Tobacco giant Philip Morris now generates around a quarter of its $28bn sales revenue from smoke-free products and aims to boost this share to more than half by 2025 under its Beyond Nicotine initiative. What may naively be viewed as an altruistic move is arguably more one of necessity, as changing public attitudes and increasingly tough government regulations have sent cigarette sales into decline.

In one of its most controversial moves to date, Philip Morris is now set to purchase the UK-based inhaler contract development and manufacturing company (CDMO) Vectura for £1.05bn, sparking criticism from healthcare campaigners and politicians alike.

Vectura has worked with global pharmaceutical giants including Bayer, GlaxoSmithKline and Novartis to develop treatments for a variety of lung diseases, which can be both exacerbated and caused by smoking.

UK Shadow Health Secretary Jonathan Ashworth and Shadow Business Secretary Ed Miliband condemned the bid, writing to Business Secretary Kwasi Kwarteng and Health Secretary Sajid Javid urging them to “work to ensure the future of this vital company is not in any way at risk”.

Ashworth and Miliband have directly called for the government to use the Enterprise Act 2002, which allows the government to intervene in M&As to curb the effects of a public health crisis.

Kwarteng is reportedly working with officials to get a better sense of Philip Morris’ plans for Vectura.

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In accepting the deal, Vectura has turned down an offer from the Carlyle Group, having previously accepted its acquisition in May.

Capitalising on smoking-related illness

Health campaigners aren’t generally huge fans of Philip Morris’ smoke-free tobacco ambitions. It’s not just that there are still risks associated with non-combustible tobacco products; for many, the notion of a big tobacco company profiting from products to fix the problems it creates is distinctly distasteful.

But the Vectura acquisition is very different to developing another e-cigarette or nicotine chewing gum.

As Helen Thomas writes in the Financial Times, “It is like BP not only pursuing wind and solar power in the transition away from fossil fuels but getting into flood prevention and forest fire management in the meantime.”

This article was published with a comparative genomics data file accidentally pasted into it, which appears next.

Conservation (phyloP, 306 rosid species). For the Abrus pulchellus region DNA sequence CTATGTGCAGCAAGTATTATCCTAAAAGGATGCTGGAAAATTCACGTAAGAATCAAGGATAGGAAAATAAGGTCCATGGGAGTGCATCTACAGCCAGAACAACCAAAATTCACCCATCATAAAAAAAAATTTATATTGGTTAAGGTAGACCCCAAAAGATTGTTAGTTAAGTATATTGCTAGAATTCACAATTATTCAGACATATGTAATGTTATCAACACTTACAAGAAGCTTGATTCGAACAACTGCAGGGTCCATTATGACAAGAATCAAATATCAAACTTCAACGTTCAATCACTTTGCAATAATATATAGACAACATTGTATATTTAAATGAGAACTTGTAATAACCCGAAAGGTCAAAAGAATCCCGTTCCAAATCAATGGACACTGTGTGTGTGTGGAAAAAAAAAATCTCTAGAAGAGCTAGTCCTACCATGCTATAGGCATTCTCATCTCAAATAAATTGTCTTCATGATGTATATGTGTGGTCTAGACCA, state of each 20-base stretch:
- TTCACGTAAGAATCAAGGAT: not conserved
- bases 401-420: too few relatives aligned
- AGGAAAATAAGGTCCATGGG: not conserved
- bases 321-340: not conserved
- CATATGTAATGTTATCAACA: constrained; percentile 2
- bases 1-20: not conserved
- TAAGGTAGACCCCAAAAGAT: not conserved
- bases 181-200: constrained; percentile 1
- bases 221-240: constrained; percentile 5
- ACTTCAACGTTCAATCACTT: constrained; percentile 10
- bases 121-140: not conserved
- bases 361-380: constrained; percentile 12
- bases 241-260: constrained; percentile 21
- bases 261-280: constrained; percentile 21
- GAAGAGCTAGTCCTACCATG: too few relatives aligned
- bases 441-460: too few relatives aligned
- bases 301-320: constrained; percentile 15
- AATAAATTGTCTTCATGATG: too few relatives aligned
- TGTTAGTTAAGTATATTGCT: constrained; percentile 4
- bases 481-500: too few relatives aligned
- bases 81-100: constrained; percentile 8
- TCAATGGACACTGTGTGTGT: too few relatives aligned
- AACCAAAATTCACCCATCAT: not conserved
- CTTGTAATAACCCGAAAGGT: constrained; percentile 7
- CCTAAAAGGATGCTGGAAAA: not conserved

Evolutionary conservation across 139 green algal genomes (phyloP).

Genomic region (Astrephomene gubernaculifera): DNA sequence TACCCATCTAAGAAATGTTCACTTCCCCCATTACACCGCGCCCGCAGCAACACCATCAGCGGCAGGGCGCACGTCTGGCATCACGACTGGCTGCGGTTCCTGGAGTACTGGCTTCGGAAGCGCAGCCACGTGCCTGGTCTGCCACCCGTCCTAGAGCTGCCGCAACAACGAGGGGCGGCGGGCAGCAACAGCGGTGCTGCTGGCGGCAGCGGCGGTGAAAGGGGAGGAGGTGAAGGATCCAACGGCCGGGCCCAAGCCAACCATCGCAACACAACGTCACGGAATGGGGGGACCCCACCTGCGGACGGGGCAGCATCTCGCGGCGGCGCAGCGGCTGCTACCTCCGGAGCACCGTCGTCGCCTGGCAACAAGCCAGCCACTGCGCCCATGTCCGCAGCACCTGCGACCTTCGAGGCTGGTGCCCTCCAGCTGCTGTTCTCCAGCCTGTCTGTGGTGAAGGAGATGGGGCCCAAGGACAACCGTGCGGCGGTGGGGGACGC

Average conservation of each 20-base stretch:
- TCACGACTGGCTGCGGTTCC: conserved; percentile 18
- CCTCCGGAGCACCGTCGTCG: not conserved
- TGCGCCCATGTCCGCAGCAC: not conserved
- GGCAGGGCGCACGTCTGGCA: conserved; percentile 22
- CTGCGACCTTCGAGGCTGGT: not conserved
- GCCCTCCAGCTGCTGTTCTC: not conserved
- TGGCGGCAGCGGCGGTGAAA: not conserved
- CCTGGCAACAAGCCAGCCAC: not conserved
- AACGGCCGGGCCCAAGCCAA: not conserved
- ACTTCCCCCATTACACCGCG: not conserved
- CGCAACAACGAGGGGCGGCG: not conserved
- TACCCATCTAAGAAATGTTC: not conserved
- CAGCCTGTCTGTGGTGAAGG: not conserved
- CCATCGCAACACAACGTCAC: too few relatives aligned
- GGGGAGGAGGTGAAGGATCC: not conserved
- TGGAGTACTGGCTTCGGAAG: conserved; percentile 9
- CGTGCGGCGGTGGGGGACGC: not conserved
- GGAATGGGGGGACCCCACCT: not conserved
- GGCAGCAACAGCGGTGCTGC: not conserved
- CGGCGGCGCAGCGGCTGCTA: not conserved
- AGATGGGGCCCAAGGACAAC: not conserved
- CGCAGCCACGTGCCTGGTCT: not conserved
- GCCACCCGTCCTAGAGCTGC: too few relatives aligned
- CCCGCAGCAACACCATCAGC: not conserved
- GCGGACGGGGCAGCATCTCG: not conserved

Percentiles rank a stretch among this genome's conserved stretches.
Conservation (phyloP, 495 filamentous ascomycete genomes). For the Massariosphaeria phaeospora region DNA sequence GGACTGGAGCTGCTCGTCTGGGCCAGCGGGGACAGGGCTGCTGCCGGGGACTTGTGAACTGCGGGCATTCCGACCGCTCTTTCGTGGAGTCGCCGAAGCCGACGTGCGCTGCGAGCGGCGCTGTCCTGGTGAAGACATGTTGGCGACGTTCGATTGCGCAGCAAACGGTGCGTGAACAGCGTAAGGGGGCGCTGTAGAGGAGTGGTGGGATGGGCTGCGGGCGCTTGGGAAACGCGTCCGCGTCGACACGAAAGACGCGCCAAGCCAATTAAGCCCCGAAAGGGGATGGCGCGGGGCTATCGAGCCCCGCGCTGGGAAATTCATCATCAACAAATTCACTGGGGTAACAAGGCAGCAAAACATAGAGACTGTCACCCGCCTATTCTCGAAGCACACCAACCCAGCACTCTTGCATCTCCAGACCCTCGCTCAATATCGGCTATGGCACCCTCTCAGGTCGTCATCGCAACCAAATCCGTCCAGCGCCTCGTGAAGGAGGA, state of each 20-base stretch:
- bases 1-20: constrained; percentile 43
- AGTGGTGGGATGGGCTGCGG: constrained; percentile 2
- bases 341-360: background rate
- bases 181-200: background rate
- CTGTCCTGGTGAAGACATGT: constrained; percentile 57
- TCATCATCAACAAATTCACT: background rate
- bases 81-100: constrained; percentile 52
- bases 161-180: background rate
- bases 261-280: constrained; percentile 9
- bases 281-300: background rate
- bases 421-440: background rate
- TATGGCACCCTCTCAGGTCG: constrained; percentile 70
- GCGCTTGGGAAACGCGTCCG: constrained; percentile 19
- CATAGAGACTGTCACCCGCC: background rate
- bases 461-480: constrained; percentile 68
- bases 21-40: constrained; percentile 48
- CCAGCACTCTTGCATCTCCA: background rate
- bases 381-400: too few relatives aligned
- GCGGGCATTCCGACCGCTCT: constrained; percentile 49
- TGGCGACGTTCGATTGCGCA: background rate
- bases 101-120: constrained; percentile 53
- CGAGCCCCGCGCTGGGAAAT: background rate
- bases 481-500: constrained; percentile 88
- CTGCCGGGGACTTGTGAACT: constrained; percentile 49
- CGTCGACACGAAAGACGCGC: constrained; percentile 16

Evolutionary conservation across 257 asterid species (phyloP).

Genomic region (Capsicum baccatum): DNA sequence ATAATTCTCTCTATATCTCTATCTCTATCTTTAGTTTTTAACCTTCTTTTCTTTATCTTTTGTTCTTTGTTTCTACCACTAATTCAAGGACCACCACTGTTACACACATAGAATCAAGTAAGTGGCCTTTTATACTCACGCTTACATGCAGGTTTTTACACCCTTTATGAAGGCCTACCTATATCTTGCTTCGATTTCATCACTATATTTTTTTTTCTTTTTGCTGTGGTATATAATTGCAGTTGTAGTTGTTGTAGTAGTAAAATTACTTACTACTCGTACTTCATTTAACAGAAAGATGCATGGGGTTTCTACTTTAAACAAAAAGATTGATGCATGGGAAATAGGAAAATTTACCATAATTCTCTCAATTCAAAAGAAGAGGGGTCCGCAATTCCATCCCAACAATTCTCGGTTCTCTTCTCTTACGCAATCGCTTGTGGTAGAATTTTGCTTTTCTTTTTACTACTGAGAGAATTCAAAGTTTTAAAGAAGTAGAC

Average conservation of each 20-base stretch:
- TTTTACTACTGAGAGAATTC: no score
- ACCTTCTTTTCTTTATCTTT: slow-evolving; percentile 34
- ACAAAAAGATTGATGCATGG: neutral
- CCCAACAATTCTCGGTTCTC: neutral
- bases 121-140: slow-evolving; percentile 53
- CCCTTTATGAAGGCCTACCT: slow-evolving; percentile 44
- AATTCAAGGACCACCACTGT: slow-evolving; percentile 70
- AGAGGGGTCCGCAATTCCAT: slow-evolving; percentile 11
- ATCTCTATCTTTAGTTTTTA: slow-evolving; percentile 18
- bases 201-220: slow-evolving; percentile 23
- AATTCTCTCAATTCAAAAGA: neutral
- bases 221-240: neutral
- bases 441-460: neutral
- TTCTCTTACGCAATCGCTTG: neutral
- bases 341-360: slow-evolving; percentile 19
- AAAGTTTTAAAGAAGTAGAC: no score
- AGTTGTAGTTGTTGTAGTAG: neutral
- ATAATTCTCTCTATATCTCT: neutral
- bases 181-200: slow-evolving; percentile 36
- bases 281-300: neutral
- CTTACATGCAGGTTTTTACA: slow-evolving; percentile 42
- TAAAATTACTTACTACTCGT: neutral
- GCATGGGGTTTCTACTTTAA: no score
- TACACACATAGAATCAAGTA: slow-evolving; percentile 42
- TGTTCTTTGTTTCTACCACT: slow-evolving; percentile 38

American Lung Association president and CEO Harold Wimmer and American Thoracic Society president Lynn Schnapp described the acquisition as: “The latest reprehensible choice from a company that has profited from addicting users to its deadly products.”

They also expressed concern that Philip Morris would utilise technologies developed by Vectura to make its tobacco products more addictive.

Vectura currently makes most of its £200m in revenues from products for smoking-related diseases. Currently, the company has a portfolio of 13 inhaled and 11 non-inhaled products sold by its key partners in the pharmaceutical sector, as well as collaborations for drug products that are currently still in the clinical development stage.

The deal will give Philip Morris access to Vectura’s technologies and pharmaceutical development capabilities.

Philip Morris has said that Vectura will operate as an autonomous business unit, while forming the backbone of its inhaled therapeutics business.

Philip Morris International CEO Jacek Olczak said: “The market for inhaled therapeutics is large and growing rapidly, with significant opportunities to address unmet needs.

“By joining forces and investing our resources in the continued scientific excellence of our two companies we can secure critical capabilities to accelerate our long-term growth in beyond nicotine products, which is a core strategic focus for PMI.”

An inevitable step for the tobacco industry

The market for inhaled therapeutics is growing rapidly, with some analysts estimating that it could reach $41bn globally by 2026. Vectura generated approximately $245m in revenue last year.

Philip Morris says it expects to: “create a fully owned pipeline of products across a broad range of sectors in the prescription drug and over-the-counter categories that will complement Vectura’s CDMO business and service to its existing client base”.

Regardless of ethical criticisms around Philip Morris’ move, the tobacco industry has been living on borrowed time for a while. Despite a few pandemic-related peaks in sales, cigarette consumption is largely declining worldwide and particularly in countries like the US which have seen major public health efforts to combat smoking.

If companies like Philip Morris want to keep existing, then partnering with pharmaceutical organisations on tobacco-related harm reduction seems like one of the only pathways available.